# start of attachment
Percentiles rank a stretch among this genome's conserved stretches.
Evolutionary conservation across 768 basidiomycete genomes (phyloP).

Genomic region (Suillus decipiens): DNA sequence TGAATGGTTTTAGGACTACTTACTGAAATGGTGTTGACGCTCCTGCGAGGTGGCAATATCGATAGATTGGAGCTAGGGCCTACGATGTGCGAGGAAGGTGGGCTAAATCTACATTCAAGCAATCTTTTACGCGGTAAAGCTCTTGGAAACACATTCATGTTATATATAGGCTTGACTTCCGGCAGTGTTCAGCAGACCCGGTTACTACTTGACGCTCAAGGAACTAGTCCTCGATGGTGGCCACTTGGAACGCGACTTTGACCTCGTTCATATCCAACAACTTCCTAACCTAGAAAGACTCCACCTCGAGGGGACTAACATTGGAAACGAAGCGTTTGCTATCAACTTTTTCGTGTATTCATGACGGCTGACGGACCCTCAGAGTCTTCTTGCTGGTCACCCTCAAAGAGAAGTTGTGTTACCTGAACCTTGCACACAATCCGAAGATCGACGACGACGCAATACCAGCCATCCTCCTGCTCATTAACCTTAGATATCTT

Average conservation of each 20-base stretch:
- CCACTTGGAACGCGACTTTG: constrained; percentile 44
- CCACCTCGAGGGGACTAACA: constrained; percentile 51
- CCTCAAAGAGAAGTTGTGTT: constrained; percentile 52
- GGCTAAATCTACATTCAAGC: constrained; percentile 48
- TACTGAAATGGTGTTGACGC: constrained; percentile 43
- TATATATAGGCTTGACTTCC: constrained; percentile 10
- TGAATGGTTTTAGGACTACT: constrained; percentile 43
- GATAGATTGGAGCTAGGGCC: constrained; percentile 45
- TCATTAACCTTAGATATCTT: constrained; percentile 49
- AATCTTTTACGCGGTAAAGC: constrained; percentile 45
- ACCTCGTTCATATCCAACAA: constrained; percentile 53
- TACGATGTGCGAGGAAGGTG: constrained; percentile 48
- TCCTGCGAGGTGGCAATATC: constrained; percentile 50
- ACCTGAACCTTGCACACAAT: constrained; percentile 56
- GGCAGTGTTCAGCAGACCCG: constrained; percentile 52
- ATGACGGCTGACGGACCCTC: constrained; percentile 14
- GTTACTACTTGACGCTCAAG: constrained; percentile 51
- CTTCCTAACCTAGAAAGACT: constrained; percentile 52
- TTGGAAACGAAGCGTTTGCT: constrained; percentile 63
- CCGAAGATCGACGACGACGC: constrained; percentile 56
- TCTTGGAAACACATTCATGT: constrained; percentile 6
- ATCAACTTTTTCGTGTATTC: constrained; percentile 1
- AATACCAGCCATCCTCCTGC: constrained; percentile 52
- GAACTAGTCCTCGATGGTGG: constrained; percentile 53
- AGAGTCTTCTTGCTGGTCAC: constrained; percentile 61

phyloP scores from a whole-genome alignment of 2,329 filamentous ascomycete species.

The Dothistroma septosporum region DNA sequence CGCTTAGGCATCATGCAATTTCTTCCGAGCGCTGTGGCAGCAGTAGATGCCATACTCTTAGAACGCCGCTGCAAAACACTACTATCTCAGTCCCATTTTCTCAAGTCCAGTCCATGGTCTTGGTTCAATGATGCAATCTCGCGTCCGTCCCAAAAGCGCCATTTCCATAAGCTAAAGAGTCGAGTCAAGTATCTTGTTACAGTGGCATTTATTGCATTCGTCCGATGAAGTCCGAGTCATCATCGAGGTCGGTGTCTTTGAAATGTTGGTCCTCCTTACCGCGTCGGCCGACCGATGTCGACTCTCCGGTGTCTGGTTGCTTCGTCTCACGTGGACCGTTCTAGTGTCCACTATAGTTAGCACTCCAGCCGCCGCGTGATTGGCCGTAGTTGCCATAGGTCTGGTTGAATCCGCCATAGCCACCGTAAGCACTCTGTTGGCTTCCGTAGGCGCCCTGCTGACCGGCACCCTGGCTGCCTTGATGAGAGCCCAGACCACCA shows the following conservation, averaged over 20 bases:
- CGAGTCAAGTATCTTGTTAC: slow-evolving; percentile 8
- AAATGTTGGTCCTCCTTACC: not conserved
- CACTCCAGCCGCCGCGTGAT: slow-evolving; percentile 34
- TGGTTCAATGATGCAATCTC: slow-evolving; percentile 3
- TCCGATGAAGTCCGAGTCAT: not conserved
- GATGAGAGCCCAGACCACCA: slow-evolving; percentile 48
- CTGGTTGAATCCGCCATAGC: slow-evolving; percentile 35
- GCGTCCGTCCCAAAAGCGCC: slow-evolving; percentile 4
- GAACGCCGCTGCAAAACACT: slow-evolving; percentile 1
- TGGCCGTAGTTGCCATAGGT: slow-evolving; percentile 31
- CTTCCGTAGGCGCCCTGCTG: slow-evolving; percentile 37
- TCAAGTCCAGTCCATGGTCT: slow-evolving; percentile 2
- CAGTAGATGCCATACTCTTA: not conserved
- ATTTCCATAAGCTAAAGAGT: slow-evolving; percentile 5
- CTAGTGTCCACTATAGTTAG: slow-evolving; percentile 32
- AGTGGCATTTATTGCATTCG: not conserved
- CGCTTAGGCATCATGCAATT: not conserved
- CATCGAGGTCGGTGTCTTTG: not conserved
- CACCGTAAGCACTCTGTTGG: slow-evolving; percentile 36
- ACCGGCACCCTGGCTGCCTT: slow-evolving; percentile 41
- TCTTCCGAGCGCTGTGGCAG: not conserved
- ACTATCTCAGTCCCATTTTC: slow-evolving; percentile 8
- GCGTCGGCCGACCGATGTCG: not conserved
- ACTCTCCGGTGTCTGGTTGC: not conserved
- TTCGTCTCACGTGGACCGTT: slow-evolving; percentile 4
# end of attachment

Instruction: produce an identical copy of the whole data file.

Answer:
Percentiles rank a stretch among this genome's conserved stretches.
Evolutionary conservation across 768 basidiomycete genomes (phyloP).

Genomic region (Suillus decipiens): DNA sequence TGAATGGTTTTAGGACTACTTACTGAAATGGTGTTGACGCTCCTGCGAGGTGGCAATATCGATAGATTGGAGCTAGGGCCTACGATGTGCGAGGAAGGTGGGCTAAATCTACATTCAAGCAATCTTTTACGCGGTAAAGCTCTTGGAAACACATTCATGTTATATATAGGCTTGACTTCCGGCAGTGTTCAGCAGACCCGGTTACTACTTGACGCTCAAGGAACTAGTCCTCGATGGTGGCCACTTGGAACGCGACTTTGACCTCGTTCATATCCAACAACTTCCTAACCTAGAAAGACTCCACCTCGAGGGGACTAACATTGGAAACGAAGCGTTTGCTATCAACTTTTTCGTGTATTCATGACGGCTGACGGACCCTCAGAGTCTTCTTGCTGGTCACCCTCAAAGAGAAGTTGTGTTACCTGAACCTTGCACACAATCCGAAGATCGACGACGACGCAATACCAGCCATCCTCCTGCTCATTAACCTTAGATATCTT

Average conservation of each 20-base stretch:
- CCACTTGGAACGCGACTTTG: constrained; percentile 44
- CCACCTCGAGGGGACTAACA: constrained; percentile 51
- CCTCAAAGAGAAGTTGTGTT: constrained; percentile 52
- GGCTAAATCTACATTCAAGC: constrained; percentile 48
- TACTGAAATGGTGTTGACGC: constrained; percentile 43
- TATATATAGGCTTGACTTCC: constrained; percentile 10
- TGAATGGTTTTAGGACTACT: constrained; percentile 43
- GATAGATTGGAGCTAGGGCC: constrained; percentile 45
- TCATTAACCTTAGATATCTT: constrained; percentile 49
- AATCTTTTACGCGGTAAAGC: constrained; percentile 45
- ACCTCGTTCATATCCAACAA: constrained; percentile 53
- TACGATGTGCGAGGAAGGTG: constrained; percentile 48
- TCCTGCGAGGTGGCAATATC: constrained; percentile 50
- ACCTGAACCTTGCACACAAT: constrained; percentile 56
- GGCAGTGTTCAGCAGACCCG: constrained; percentile 52
- ATGACGGCTGACGGACCCTC: constrained; percentile 14
- GTTACTACTTGACGCTCAAG: constrained; percentile 51
- CTTCCTAACCTAGAAAGACT: constrained; percentile 52
- TTGGAAACGAAGCGTTTGCT: constrained; percentile 63
- CCGAAGATCGACGACGACGC: constrained; percentile 56
- TCTTGGAAACACATTCATGT: constrained; percentile 6
- ATCAACTTTTTCGTGTATTC: constrained; percentile 1
- AATACCAGCCATCCTCCTGC: constrained; percentile 52
- GAACTAGTCCTCGATGGTGG: constrained; percentile 53
- AGAGTCTTCTTGCTGGTCAC: constrained; percentile 61

phyloP scores from a whole-genome alignment of 2,329 filamentous ascomycete species.

The Dothistroma septosporum region DNA sequence CGCTTAGGCATCATGCAATTTCTTCCGAGCGCTGTGGCAGCAGTAGATGCCATACTCTTAGAACGCCGCTGCAAAACACTACTATCTCAGTCCCATTTTCTCAAGTCCAGTCCATGGTCTTGGTTCAATGATGCAATCTCGCGTCCGTCCCAAAAGCGCCATTTCCATAAGCTAAAGAGTCGAGTCAAGTATCTTGTTACAGTGGCATTTATTGCATTCGTCCGATGAAGTCCGAGTCATCATCGAGGTCGGTGTCTTTGAAATGTTGGTCCTCCTTACCGCGTCGGCCGACCGATGTCGACTCTCCGGTGTCTGGTTGCTTCGTCTCACGTGGACCGTTCTAGTGTCCACTATAGTTAGCACTCCAGCCGCCGCGTGATTGGCCGTAGTTGCCATAGGTCTGGTTGAATCCGCCATAGCCACCGTAAGCACTCTGTTGGCTTCCGTAGGCGCCCTGCTGACCGGCACCCTGGCTGCCTTGATGAGAGCCCAGACCACCA shows the following conservation, averaged over 20 bases:
- CGAGTCAAGTATCTTGTTAC: slow-evolving; percentile 8
- AAATGTTGGTCCTCCTTACC: not conserved
- CACTCCAGCCGCCGCGTGAT: slow-evolving; percentile 34
- TGGTTCAATGATGCAATCTC: slow-evolving; percentile 3
- TCCGATGAAGTCCGAGTCAT: not conserved
- GATGAGAGCCCAGACCACCA: slow-evolving; percentile 48
- CTGGTTGAATCCGCCATAGC: slow-evolving; percentile 35
- GCGTCCGTCCCAAAAGCGCC: slow-evolving; percentile 4
- GAACGCCGCTGCAAAACACT: slow-evolving; percentile 1
- TGGCCGTAGTTGCCATAGGT: slow-evolving; percentile 31
- CTTCCGTAGGCGCCCTGCTG: slow-evolving; percentile 37
- TCAAGTCCAGTCCATGGTCT: slow-evolving; percentile 2
- CAGTAGATGCCATACTCTTA: not conserved
- ATTTCCATAAGCTAAAGAGT: slow-evolving; percentile 5
- CTAGTGTCCACTATAGTTAG: slow-evolving; percentile 32
- AGTGGCATTTATTGCATTCG: not conserved
- CGCTTAGGCATCATGCAATT: not conserved
- CATCGAGGTCGGTGTCTTTG: not conserved
- CACCGTAAGCACTCTGTTGG: slow-evolving; percentile 36
- ACCGGCACCCTGGCTGCCTT: slow-evolving; percentile 41
- TCTTCCGAGCGCTGTGGCAG: not conserved
- ACTATCTCAGTCCCATTTTC: slow-evolving; percentile 8
- GCGTCGGCCGACCGATGTCG: not conserved
- ACTCTCCGGTGTCTGGTTGC: not conserved
- TTCGTCTCACGTGGACCGTT: slow-evolving; percentile 4